Now, did we humiliate and chuckle at the kids who fit into the bottom image category?  No.  Did we get our goniometers out and try to measure their degrees of hip flexion and then foam roll their hamstrings until they got to 90 degrees?  Nope.  Did we even address the “issue” with them or try to “fix” it?  No.  Because our our eyes, as long as it’s not painful, this may not even be something that needs “fixing.”  And if it does need fixing, as trainers/coaches, we very well may not be the appropriate professionals to be doing the work.  How do I know that hip doesn’t have some kind of structural abnormality that no amount of core strength + foam roll + stretch will help?  The answer is we don’t know.

What I do know is I am going to treat the kids who look like the top picture a bit differently than the kids who look like the bottom picture.  On top, I have no reason to believe they can’t learn how to deadlift from the floor, power clean, etc. from day 1.  The kids who look like the bottom picture may not learn how to deadlift from the floor day 1, but maybe a Rack Pull (picture a deadlift, but with the bar elevated from the floor), or a kettlebell deadlift from a step, etc. could be an option.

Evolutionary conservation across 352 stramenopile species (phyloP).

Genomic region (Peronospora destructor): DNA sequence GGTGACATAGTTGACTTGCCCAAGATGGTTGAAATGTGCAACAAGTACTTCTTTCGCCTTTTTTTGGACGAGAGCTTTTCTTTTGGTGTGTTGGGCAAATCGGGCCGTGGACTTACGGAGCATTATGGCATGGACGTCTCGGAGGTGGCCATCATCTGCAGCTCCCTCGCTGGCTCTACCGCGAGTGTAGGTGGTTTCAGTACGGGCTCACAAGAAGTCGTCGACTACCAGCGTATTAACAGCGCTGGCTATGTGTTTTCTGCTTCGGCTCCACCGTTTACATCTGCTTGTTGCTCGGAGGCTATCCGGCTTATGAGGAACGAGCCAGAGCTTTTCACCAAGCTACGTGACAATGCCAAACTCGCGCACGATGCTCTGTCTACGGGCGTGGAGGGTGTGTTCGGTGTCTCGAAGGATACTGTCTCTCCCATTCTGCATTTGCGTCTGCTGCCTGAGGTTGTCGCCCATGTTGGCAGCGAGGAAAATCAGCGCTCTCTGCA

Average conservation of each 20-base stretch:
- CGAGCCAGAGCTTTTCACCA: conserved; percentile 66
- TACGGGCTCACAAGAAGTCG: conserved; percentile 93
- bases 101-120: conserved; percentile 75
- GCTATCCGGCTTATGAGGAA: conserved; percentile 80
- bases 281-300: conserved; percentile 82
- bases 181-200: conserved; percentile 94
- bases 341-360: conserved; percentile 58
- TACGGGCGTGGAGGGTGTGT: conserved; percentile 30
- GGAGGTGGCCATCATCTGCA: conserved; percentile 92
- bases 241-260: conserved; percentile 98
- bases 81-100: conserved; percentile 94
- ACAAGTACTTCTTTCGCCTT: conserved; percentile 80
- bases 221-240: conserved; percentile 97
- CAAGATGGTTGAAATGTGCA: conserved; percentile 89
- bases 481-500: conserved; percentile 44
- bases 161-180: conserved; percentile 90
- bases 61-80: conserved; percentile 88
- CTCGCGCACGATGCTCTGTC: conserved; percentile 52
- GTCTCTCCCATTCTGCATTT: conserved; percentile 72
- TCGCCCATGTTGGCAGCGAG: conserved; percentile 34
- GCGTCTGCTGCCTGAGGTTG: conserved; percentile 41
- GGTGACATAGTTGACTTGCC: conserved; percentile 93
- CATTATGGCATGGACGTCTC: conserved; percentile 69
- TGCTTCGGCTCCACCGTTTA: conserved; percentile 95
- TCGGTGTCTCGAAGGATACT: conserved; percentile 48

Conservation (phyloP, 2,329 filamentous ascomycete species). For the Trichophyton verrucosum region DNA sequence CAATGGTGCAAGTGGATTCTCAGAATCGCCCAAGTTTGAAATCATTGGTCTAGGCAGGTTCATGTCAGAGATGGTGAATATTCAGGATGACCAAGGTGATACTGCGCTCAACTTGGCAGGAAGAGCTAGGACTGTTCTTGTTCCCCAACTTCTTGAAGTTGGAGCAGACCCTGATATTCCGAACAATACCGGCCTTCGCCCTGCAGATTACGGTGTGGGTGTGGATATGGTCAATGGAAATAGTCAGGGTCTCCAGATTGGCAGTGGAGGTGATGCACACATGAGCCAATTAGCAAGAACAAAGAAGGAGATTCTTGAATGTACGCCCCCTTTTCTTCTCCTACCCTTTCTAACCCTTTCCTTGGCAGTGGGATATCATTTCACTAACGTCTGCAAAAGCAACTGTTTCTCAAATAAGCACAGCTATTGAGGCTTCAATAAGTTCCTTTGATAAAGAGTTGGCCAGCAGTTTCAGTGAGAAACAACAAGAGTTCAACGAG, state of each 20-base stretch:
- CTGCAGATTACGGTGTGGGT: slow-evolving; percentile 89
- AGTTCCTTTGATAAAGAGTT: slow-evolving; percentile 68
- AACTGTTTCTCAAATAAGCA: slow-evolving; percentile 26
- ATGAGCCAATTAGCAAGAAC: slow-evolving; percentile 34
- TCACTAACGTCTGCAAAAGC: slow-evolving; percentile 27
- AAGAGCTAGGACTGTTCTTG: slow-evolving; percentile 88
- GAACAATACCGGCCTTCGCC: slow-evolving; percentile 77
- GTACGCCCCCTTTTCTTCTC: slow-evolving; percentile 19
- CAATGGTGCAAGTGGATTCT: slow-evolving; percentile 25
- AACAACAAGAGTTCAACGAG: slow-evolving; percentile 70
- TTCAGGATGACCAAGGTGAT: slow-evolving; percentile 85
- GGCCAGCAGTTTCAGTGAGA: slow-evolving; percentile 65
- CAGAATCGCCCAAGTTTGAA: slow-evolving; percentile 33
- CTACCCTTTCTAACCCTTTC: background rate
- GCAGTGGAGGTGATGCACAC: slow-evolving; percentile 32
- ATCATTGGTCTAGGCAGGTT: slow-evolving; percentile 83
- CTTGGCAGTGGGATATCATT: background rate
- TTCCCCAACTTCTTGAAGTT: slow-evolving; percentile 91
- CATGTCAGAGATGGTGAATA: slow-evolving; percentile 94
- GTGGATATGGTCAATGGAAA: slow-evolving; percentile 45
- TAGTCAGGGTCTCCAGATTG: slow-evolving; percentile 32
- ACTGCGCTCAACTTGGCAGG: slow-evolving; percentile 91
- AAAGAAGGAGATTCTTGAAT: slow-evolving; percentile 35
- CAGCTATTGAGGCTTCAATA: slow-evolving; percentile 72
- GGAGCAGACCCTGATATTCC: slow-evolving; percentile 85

Since it wasn’t painful, I fully believe that we can work with and help all of the above, and over time, I believe that intelligent training will lead to improved movement, which may open the door for the kids who look like Picture #2 on Day 1 to do all of the things the others are doing.  In the meantime, I’m going to put those kids into a position where they can succeed and let them thrive and get stronger in those positions.

Brief aside: What if one of those movements (or any other in the FMS) had caused some kind of shooting pain, tingling sensation, or numbness?  I’m going to work with them on the patterns that aren’t painful, and suggest they go see a health care professional (physical therapist, chiropractor, MD, etc.) to address the painful pattern.  This may seem like I’m being overly cautious, and in most cases I will be more cautious than I need to be…However, and I’m only saying this because I honestly have seen it happen in my career…

How do you know that your client’s lower back is a “tight muscle” or “weak spinal erectors,” and not bone cancer?  Seriously trainers, do you think you’re qualified to answer this question?  You’re not.

Back to the athletes mentioned above– In less than 20 minutes total, I was able to put 6 kids through an FMS and found that none of them had any pain, but two of them had significantly different active hip Range of Motion than the rest of the group.  I was then able to quickly create an initial program for the entire group, with some slight modifications for those differing movement patterns.  I’m not sure how anyone could argue the benefit of such an analysis.  I’m confident that by spending 20 minutes up front to evaluate these things, I’m saving a bunch of wasted training time down the road.